Jupiter is the “big brother” of the solar system. It’s bigger and heavier than its sibling planets — more than twice as massive as all of them combined. And it’s also older; it might have been born tens of millions of years before Earth and some of the other planets.
Jupiter was born much farther from the Sun than Earth and the other inner planets. At that range, it was cold enough for ices to clump together with rock and metals to make Jupiter’s giant core. The core quickly grew to about seven times the mass of the present-day Earth.
The core’s gravity was strong enough to pull in enormous amounts of hydrogen and helium gas — leftovers from the formation of the Sun. That allowed Jupiter to grow in a hurry. Some models say it reached full planethood within about three million years of the Sun’s birth. That’s not long when you consider that the Sun is about four and a half billion years old. The other planets came later — first the other giant outer planets, then the rocky inner planets — including Earth.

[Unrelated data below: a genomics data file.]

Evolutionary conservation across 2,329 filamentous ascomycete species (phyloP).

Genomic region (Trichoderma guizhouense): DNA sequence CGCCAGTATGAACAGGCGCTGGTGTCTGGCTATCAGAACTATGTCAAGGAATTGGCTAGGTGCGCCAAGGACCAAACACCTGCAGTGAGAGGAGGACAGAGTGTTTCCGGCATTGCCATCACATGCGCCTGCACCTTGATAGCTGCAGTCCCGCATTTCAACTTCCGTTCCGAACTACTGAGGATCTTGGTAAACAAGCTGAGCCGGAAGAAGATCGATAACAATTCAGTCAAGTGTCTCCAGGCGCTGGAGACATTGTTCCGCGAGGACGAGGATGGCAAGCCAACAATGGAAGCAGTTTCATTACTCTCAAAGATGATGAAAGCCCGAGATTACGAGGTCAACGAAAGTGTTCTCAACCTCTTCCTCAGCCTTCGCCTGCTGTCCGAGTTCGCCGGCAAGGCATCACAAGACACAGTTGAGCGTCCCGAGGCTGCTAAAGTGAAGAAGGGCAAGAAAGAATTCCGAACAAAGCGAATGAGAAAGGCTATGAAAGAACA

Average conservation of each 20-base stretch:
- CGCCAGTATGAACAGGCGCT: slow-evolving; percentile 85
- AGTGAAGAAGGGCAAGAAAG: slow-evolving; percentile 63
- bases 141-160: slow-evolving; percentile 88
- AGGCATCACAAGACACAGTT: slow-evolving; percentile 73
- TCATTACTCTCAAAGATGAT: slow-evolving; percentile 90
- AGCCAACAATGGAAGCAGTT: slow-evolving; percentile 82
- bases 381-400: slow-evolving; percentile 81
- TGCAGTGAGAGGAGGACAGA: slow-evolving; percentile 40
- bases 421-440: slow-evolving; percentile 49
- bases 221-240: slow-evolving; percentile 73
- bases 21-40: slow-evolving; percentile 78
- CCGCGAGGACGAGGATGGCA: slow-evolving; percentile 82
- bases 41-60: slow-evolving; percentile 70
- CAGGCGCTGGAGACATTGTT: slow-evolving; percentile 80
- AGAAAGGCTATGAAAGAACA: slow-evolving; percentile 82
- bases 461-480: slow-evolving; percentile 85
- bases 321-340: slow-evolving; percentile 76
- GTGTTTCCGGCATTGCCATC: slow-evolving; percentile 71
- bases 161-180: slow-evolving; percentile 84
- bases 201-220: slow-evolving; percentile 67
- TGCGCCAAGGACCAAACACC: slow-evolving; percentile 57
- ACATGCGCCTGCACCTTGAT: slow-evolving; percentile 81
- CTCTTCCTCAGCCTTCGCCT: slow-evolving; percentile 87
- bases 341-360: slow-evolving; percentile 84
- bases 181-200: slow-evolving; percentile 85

Jupiter is putting in its best showing of the year this week. It lines up opposite the Sun, so it rises around sunset and is in view all night. It looks like a brilliant star — only the Moon and Venus outshine it. Jupiter is low in the east as darkness falls. It reaches its highest point in the sky in the wee hours of the morning, and is low in the west at dawn.
More about Jupiter tomorrow.
Script by Damond Benningfield